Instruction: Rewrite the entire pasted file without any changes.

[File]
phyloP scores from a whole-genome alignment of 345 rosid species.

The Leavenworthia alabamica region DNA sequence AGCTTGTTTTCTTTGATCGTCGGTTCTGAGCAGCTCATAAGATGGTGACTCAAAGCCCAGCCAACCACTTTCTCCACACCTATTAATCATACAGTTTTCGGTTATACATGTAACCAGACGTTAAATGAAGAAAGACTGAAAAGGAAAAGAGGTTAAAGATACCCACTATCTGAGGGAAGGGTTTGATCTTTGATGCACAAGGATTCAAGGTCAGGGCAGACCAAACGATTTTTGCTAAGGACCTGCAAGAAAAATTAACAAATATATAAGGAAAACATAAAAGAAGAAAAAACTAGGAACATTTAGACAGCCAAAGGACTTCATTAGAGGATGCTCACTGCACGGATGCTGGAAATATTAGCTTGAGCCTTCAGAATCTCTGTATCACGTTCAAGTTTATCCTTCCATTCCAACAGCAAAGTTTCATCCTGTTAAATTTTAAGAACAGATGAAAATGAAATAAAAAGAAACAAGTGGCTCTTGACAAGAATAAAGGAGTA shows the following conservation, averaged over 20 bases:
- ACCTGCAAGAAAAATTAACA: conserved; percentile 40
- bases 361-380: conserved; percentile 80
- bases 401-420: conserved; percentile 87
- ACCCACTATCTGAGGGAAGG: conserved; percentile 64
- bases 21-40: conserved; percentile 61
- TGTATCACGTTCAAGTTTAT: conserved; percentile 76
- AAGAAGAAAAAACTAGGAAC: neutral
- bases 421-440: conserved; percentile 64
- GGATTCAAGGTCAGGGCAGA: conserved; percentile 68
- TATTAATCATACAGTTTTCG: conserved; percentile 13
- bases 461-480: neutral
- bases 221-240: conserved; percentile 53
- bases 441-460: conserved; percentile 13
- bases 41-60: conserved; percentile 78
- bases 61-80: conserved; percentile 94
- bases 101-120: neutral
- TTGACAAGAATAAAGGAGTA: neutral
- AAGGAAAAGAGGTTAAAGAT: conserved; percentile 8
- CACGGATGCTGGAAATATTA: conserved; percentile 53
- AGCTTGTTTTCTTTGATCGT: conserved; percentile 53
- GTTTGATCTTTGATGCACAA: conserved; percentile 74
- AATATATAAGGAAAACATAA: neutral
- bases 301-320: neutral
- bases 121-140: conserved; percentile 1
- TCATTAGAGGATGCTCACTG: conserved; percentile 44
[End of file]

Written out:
phyloP scores from a whole-genome alignment of 345 rosid species.

The Leavenworthia alabamica region DNA sequence AGCTTGTTTTCTTTGATCGTCGGTTCTGAGCAGCTCATAAGATGGTGACTCAAAGCCCAGCCAACCACTTTCTCCACACCTATTAATCATACAGTTTTCGGTTATACATGTAACCAGACGTTAAATGAAGAAAGACTGAAAAGGAAAAGAGGTTAAAGATACCCACTATCTGAGGGAAGGGTTTGATCTTTGATGCACAAGGATTCAAGGTCAGGGCAGACCAAACGATTTTTGCTAAGGACCTGCAAGAAAAATTAACAAATATATAAGGAAAACATAAAAGAAGAAAAAACTAGGAACATTTAGACAGCCAAAGGACTTCATTAGAGGATGCTCACTGCACGGATGCTGGAAATATTAGCTTGAGCCTTCAGAATCTCTGTATCACGTTCAAGTTTATCCTTCCATTCCAACAGCAAAGTTTCATCCTGTTAAATTTTAAGAACAGATGAAAATGAAATAAAAAGAAACAAGTGGCTCTTGACAAGAATAAAGGAGTA shows the following conservation, averaged over 20 bases:
- ACCTGCAAGAAAAATTAACA: conserved; percentile 40
- bases 361-380: conserved; percentile 80
- bases 401-420: conserved; percentile 87
- ACCCACTATCTGAGGGAAGG: conserved; percentile 64
- bases 21-40: conserved; percentile 61
- TGTATCACGTTCAAGTTTAT: conserved; percentile 76
- AAGAAGAAAAAACTAGGAAC: neutral
- bases 421-440: conserved; percentile 64
- GGATTCAAGGTCAGGGCAGA: conserved; percentile 68
- TATTAATCATACAGTTTTCG: conserved; percentile 13
- bases 461-480: neutral
- bases 221-240: conserved; percentile 53
- bases 441-460: conserved; percentile 13
- bases 41-60: conserved; percentile 78
- bases 61-80: conserved; percentile 94
- bases 101-120: neutral
- TTGACAAGAATAAAGGAGTA: neutral
- AAGGAAAAGAGGTTAAAGAT: conserved; percentile 8
- CACGGATGCTGGAAATATTA: conserved; percentile 53
- AGCTTGTTTTCTTTGATCGT: conserved; percentile 53
- GTTTGATCTTTGATGCACAA: conserved; percentile 74
- AATATATAAGGAAAACATAA: neutral
- bases 301-320: neutral
- bases 121-140: conserved; percentile 1
- TCATTAGAGGATGCTCACTG: conserved; percentile 44